Gratitude: An Affirmation of Goodness and the Gifts We Receive in our Lives, By Doro Bush Koch

The other day I had a complete and total disconnect with one of my adult children. I was very hurt by a decision he had made. I called him to make sure he had thought it through, and he indicated to me that he had. It wasn't anything earth shattering and life will go on despite his decision, but for me the hurt was real. My mind became a storm of thoughts and emotion and all of them were negative--emotions like sadness, disappointment, disbelief, and anger and thoughts like “Why can't he see it the way I do?” and “He is so wrong on this.” All of that was swirling around my head. And before I knew it, in a nano second, I became lost in those thoughts and emotions.

What I know from studying mindfulness is that one of the best ways to change the atmosphere of the mind is with gratitude. Gratitude is an affirmation of goodness and the gifts we receive in our lives. It doesn't mean life is perfect, or that we ignore the difficult things, but gratitude encourages us to look for the good.

One of the great teachers of mindfulness today, Jack Kornfield, describes gratitude this way:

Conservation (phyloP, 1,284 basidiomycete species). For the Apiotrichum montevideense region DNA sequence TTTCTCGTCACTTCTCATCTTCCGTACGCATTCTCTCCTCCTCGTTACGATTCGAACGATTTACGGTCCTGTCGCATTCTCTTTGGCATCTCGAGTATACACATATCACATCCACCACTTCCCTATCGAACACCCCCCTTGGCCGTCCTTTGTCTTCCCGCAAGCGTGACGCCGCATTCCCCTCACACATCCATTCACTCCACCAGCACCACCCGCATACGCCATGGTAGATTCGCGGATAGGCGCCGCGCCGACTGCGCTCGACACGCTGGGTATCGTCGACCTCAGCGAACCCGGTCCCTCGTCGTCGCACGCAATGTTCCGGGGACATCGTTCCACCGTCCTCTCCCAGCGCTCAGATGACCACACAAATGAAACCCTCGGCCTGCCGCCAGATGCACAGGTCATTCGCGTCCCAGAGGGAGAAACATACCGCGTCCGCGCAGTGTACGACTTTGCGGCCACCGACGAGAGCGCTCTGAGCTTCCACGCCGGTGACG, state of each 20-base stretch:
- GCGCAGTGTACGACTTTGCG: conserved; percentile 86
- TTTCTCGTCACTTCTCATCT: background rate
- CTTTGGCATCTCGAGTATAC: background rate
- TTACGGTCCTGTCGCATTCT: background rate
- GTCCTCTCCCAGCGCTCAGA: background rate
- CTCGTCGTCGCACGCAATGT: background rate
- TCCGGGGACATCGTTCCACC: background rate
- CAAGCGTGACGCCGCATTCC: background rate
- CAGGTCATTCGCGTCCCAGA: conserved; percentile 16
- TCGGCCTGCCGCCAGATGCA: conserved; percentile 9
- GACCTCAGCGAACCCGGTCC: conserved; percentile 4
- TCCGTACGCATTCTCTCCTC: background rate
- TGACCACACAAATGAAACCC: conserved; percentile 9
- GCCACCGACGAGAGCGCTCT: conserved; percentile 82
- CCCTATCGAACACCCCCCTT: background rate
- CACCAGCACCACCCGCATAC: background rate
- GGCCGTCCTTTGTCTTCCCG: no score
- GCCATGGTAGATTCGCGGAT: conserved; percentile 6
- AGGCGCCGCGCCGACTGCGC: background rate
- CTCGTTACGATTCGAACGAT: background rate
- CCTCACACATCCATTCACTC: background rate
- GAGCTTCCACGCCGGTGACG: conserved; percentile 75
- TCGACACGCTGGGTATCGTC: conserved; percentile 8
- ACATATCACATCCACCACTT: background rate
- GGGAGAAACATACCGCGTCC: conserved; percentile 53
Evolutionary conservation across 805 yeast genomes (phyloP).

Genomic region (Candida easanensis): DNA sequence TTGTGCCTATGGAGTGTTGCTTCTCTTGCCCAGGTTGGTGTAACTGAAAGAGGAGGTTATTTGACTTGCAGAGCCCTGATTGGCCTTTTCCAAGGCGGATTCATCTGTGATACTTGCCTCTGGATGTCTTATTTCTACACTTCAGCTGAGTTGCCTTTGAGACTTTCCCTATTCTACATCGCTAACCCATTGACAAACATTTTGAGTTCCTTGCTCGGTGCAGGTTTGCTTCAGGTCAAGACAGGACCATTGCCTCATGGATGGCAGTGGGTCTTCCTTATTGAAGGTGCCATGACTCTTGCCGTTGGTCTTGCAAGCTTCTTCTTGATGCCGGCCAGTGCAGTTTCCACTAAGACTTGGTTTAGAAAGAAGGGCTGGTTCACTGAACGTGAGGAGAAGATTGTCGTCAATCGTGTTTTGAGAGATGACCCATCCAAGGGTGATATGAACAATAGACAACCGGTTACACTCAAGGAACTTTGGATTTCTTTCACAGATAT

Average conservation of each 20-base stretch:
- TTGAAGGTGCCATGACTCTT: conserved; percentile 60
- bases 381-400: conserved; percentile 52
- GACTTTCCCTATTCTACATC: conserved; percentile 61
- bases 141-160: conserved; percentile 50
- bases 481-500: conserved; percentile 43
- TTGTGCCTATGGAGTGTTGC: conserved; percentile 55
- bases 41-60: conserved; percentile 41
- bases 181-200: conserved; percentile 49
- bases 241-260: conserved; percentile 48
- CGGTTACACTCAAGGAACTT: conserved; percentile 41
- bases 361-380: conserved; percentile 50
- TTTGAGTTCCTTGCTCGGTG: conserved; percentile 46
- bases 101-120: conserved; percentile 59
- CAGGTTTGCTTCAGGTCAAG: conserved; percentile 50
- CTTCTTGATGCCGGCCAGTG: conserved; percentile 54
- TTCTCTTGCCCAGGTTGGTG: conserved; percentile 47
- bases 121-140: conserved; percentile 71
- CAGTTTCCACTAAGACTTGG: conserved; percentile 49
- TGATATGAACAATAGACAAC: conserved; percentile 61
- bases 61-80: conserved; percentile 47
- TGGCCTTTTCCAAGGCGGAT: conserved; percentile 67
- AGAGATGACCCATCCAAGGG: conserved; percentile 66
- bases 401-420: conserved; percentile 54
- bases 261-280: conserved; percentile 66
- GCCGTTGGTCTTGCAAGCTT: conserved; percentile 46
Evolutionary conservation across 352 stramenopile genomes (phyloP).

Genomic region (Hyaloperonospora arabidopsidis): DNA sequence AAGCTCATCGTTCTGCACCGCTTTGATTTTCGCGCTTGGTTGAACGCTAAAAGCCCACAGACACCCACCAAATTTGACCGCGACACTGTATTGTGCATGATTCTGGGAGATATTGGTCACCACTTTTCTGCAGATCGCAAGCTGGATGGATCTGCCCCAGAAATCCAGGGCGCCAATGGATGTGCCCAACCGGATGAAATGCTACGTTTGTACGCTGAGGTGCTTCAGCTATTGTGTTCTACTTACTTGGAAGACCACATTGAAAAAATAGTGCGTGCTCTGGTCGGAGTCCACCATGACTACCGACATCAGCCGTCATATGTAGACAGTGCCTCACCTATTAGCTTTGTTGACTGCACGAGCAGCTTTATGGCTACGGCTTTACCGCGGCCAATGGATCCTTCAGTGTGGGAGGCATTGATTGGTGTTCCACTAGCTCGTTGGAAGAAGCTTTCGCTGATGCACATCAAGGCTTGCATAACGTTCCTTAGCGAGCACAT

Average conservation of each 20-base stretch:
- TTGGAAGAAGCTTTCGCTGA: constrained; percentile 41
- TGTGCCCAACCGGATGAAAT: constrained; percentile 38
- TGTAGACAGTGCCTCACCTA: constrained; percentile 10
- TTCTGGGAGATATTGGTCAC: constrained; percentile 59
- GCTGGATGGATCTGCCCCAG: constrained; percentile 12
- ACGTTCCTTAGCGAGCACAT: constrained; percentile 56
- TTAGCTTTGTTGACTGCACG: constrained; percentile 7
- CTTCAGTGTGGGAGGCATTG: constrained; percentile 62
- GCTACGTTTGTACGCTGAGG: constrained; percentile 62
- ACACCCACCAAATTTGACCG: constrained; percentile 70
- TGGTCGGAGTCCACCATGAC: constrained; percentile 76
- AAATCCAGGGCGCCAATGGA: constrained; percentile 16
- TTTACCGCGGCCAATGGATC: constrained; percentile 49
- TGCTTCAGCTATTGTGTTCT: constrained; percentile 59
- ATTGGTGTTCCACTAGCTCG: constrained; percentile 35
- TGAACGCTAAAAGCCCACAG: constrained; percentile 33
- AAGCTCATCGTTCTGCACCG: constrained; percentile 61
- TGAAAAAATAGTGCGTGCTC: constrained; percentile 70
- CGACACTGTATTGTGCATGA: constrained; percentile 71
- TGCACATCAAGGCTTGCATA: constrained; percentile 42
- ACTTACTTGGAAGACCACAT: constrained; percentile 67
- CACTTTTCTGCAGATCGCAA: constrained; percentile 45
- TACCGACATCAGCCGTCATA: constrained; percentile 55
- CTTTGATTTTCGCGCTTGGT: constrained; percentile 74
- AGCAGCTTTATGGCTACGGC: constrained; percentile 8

"Gratitude is a gracious acknowledgment of all that sustains us, a bow to our blessings, great and small, an appreciation of the moments of good fortune that sustain our life everyday. "

Major obstacles to our experiece of gratitude include the habit we have of rushing through life without pause. And the habit we have of getting lost in thoughts and emotions like I did after the encounter with my son. But it's important to remember that we are never lacking for blessings in our lives, but we are often lacking in awareness and recognition of them.

There is science that tells us gratitude is good for us. We start out as human beings inclined by nature to respond to threat and danger and the result is that we live in a constant state of stress and anxiety. Therefore it's hard and against our nature to notice the good and positive things in the world.

But brain research suggests that if we slow down, and notice the feeling of the warm sun on our back, or the morning birdsong at the break of dawn, and practice gratitude, that we can trigger bio-chemical responses that can improve our well-being. It's about maintaining a sense of wonder, not a sense of worry.

Mindfulness is a wonderful starting point in cultivating gratitude. With mindfulness, you train your mind to be aware of all that is good in life. With practice you can develop gratitude the way you can with any skill, such as cooking or learning an instrument. The more you practice, the easier feeling grateful becomes. The more grateful you are for everything in your life, the more you find to be grateful for. With gratitude, the most difficult of days can be lit with hope and joy.